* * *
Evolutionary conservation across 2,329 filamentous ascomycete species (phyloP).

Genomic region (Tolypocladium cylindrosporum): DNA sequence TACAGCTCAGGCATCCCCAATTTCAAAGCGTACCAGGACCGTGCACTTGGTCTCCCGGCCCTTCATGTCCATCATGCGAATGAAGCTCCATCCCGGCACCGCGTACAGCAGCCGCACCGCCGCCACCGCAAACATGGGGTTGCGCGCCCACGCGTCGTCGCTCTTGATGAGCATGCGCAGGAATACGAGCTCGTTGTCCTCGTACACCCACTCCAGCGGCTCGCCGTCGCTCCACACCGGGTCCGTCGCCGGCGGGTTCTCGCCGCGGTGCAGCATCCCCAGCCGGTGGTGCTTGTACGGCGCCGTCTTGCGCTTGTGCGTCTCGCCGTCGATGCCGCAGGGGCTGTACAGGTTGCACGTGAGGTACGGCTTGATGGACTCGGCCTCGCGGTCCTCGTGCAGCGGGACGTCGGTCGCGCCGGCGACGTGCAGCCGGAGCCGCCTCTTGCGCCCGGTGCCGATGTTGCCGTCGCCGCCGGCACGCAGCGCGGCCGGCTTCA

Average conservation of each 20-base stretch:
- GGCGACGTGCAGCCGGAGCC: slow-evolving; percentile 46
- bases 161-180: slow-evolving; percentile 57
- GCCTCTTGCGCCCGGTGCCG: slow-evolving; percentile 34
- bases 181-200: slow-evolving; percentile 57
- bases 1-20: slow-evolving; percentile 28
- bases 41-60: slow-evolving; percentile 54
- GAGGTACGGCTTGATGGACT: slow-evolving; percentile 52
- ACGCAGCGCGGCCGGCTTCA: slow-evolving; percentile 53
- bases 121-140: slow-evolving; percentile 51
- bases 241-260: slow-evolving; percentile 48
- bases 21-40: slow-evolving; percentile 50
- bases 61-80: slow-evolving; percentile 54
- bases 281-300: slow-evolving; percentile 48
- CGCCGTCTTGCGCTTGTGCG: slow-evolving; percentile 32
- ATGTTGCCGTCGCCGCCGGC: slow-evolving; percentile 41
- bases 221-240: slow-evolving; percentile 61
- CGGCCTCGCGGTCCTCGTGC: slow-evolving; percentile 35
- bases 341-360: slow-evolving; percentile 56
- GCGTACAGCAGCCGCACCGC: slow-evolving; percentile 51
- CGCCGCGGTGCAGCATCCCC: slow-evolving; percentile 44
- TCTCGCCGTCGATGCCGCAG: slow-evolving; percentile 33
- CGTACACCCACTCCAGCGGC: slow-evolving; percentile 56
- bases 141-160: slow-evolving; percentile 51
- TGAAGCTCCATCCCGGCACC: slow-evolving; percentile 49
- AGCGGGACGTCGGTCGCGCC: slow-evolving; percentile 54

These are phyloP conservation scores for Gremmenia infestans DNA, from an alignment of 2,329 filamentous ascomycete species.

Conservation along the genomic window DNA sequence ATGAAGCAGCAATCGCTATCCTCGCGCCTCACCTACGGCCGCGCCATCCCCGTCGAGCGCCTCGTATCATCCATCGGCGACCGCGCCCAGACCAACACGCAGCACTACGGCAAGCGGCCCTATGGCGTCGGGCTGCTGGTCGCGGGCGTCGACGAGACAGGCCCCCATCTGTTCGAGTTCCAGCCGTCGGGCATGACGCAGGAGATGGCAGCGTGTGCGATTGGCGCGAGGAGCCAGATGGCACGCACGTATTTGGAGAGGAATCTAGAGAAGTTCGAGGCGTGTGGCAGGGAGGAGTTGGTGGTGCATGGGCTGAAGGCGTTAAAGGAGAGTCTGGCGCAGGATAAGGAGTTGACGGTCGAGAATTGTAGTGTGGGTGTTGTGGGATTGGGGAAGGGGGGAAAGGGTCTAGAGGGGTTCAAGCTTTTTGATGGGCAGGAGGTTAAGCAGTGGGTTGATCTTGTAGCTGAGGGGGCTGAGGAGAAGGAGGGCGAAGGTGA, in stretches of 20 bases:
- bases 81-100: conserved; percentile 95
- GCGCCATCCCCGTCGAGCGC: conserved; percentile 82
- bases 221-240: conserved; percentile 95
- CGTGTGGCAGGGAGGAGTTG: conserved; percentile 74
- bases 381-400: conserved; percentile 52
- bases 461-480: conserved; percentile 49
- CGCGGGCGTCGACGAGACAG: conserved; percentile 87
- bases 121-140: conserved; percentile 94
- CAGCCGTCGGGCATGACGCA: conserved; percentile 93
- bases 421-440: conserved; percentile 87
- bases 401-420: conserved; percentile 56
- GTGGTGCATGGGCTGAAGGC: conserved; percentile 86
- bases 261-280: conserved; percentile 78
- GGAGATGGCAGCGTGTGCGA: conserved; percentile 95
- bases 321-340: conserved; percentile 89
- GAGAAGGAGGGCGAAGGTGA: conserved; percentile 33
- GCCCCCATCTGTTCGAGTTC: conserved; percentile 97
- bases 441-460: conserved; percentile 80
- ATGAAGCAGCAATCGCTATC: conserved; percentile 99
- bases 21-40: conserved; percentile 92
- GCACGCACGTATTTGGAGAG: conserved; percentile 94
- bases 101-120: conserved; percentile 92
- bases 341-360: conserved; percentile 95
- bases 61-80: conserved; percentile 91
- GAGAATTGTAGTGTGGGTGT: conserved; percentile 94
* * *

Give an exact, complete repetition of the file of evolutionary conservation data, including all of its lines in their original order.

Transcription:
Evolutionary conservation across 2,329 filamentous ascomycete species (phyloP).

Genomic region (Tolypocladium cylindrosporum): DNA sequence TACAGCTCAGGCATCCCCAATTTCAAAGCGTACCAGGACCGTGCACTTGGTCTCCCGGCCCTTCATGTCCATCATGCGAATGAAGCTCCATCCCGGCACCGCGTACAGCAGCCGCACCGCCGCCACCGCAAACATGGGGTTGCGCGCCCACGCGTCGTCGCTCTTGATGAGCATGCGCAGGAATACGAGCTCGTTGTCCTCGTACACCCACTCCAGCGGCTCGCCGTCGCTCCACACCGGGTCCGTCGCCGGCGGGTTCTCGCCGCGGTGCAGCATCCCCAGCCGGTGGTGCTTGTACGGCGCCGTCTTGCGCTTGTGCGTCTCGCCGTCGATGCCGCAGGGGCTGTACAGGTTGCACGTGAGGTACGGCTTGATGGACTCGGCCTCGCGGTCCTCGTGCAGCGGGACGTCGGTCGCGCCGGCGACGTGCAGCCGGAGCCGCCTCTTGCGCCCGGTGCCGATGTTGCCGTCGCCGCCGGCACGCAGCGCGGCCGGCTTCA

Average conservation of each 20-base stretch:
- GGCGACGTGCAGCCGGAGCC: slow-evolving; percentile 46
- bases 161-180: slow-evolving; percentile 57
- GCCTCTTGCGCCCGGTGCCG: slow-evolving; percentile 34
- bases 181-200: slow-evolving; percentile 57
- bases 1-20: slow-evolving; percentile 28
- bases 41-60: slow-evolving; percentile 54
- GAGGTACGGCTTGATGGACT: slow-evolving; percentile 52
- ACGCAGCGCGGCCGGCTTCA: slow-evolving; percentile 53
- bases 121-140: slow-evolving; percentile 51
- bases 241-260: slow-evolving; percentile 48
- bases 21-40: slow-evolving; percentile 50
- bases 61-80: slow-evolving; percentile 54
- bases 281-300: slow-evolving; percentile 48
- CGCCGTCTTGCGCTTGTGCG: slow-evolving; percentile 32
- ATGTTGCCGTCGCCGCCGGC: slow-evolving; percentile 41
- bases 221-240: slow-evolving; percentile 61
- CGGCCTCGCGGTCCTCGTGC: slow-evolving; percentile 35
- bases 341-360: slow-evolving; percentile 56
- GCGTACAGCAGCCGCACCGC: slow-evolving; percentile 51
- CGCCGCGGTGCAGCATCCCC: slow-evolving; percentile 44
- TCTCGCCGTCGATGCCGCAG: slow-evolving; percentile 33
- CGTACACCCACTCCAGCGGC: slow-evolving; percentile 56
- bases 141-160: slow-evolving; percentile 51
- TGAAGCTCCATCCCGGCACC: slow-evolving; percentile 49
- AGCGGGACGTCGGTCGCGCC: slow-evolving; percentile 54

These are phyloP conservation scores for Gremmenia infestans DNA, from an alignment of 2,329 filamentous ascomycete species.

Conservation along the genomic window DNA sequence ATGAAGCAGCAATCGCTATCCTCGCGCCTCACCTACGGCCGCGCCATCCCCGTCGAGCGCCTCGTATCATCCATCGGCGACCGCGCCCAGACCAACACGCAGCACTACGGCAAGCGGCCCTATGGCGTCGGGCTGCTGGTCGCGGGCGTCGACGAGACAGGCCCCCATCTGTTCGAGTTCCAGCCGTCGGGCATGACGCAGGAGATGGCAGCGTGTGCGATTGGCGCGAGGAGCCAGATGGCACGCACGTATTTGGAGAGGAATCTAGAGAAGTTCGAGGCGTGTGGCAGGGAGGAGTTGGTGGTGCATGGGCTGAAGGCGTTAAAGGAGAGTCTGGCGCAGGATAAGGAGTTGACGGTCGAGAATTGTAGTGTGGGTGTTGTGGGATTGGGGAAGGGGGGAAAGGGTCTAGAGGGGTTCAAGCTTTTTGATGGGCAGGAGGTTAAGCAGTGGGTTGATCTTGTAGCTGAGGGGGCTGAGGAGAAGGAGGGCGAAGGTGA, in stretches of 20 bases:
- bases 81-100: conserved; percentile 95
- GCGCCATCCCCGTCGAGCGC: conserved; percentile 82
- bases 221-240: conserved; percentile 95
- CGTGTGGCAGGGAGGAGTTG: conserved; percentile 74
- bases 381-400: conserved; percentile 52
- bases 461-480: conserved; percentile 49
- CGCGGGCGTCGACGAGACAG: conserved; percentile 87
- bases 121-140: conserved; percentile 94
- CAGCCGTCGGGCATGACGCA: conserved; percentile 93
- bases 421-440: conserved; percentile 87
- bases 401-420: conserved; percentile 56
- GTGGTGCATGGGCTGAAGGC: conserved; percentile 86
- bases 261-280: conserved; percentile 78
- GGAGATGGCAGCGTGTGCGA: conserved; percentile 95
- bases 321-340: conserved; percentile 89
- GAGAAGGAGGGCGAAGGTGA: conserved; percentile 33
- GCCCCCATCTGTTCGAGTTC: conserved; percentile 97
- bases 441-460: conserved; percentile 80
- ATGAAGCAGCAATCGCTATC: conserved; percentile 99
- bases 21-40: conserved; percentile 92
- GCACGCACGTATTTGGAGAG: conserved; percentile 94
- bases 101-120: conserved; percentile 92
- bases 341-360: conserved; percentile 95
- bases 61-80: conserved; percentile 91
- GAGAATTGTAGTGTGGGTGT: conserved; percentile 94